Guest Poem by Patrick Osada

Patrick B. Osada is an editor and also writes reviews of poetry for magazines. He recently retired after ten years as part of SOUTH Poetry Magazine’s Management Team and as the Magazine’s Reviews Editor. His first collection, Close to the Edge was published in 1996  and has published seven collections, From The Family Album was launched in October 2020. Patrick’s nature and environmental poems have received many favourable reviews. For more information about his work and a selection of his poetry, visit :


Down at the pub, the rumours had soon spread :
our local farmer’s selling off his land.
When goat-man left and pheasant farm shut down,
we realised there was truth in what was said.

Soon, other tenants left their grazing land –
moved horses on, their meadows left to weeds,
rusty with ragwort, pastures overgrown –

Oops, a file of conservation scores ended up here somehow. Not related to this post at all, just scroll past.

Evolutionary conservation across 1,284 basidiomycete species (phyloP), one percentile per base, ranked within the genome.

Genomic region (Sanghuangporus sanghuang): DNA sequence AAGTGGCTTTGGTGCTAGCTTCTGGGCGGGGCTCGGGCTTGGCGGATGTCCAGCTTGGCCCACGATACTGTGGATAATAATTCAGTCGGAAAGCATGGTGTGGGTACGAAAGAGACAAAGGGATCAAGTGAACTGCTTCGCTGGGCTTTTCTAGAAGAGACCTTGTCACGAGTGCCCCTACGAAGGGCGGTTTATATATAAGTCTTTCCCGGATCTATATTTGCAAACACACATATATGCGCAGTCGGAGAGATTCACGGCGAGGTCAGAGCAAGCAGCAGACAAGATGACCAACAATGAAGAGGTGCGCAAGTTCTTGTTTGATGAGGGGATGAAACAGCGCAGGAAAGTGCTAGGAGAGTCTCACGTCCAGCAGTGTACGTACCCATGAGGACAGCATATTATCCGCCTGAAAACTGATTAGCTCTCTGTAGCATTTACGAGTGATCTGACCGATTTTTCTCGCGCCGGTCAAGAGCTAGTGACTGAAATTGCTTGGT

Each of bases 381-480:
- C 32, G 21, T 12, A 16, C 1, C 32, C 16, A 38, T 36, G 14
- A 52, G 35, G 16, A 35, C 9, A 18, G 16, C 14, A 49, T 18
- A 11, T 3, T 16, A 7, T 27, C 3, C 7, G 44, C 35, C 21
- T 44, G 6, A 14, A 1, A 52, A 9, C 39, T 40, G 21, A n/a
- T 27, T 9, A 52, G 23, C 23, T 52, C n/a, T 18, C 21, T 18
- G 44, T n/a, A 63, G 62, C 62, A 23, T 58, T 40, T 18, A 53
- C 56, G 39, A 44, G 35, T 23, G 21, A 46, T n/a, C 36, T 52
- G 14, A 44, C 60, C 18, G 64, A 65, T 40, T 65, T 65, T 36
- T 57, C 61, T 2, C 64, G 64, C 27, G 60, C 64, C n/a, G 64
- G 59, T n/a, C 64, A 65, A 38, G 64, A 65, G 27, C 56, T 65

a change the roaming deer can’t understand.

Birds leave the hedgerows, rabbits on the run
as men and their machines rip up the land;
at the site entrance they erect a sign :
Building Communities For Everyone…

But not for hawthorn, fox, orchid or deer –
those residents have gone, their fields stripped bare.
On this sterile plane earth’s heaped in piles,
nothing’s left alive on the levels here.

Pipes and bricks arrive all summer long
but, while the men were busy on the site,
nature crept back to green those heaps of soil
and, on the highest, planted something strong.

Unnoticed, this plant grew more each day
till giant golden face turned to the sun.
This was nature’s turn, a defiant sign –
two fingers to those stealing land away.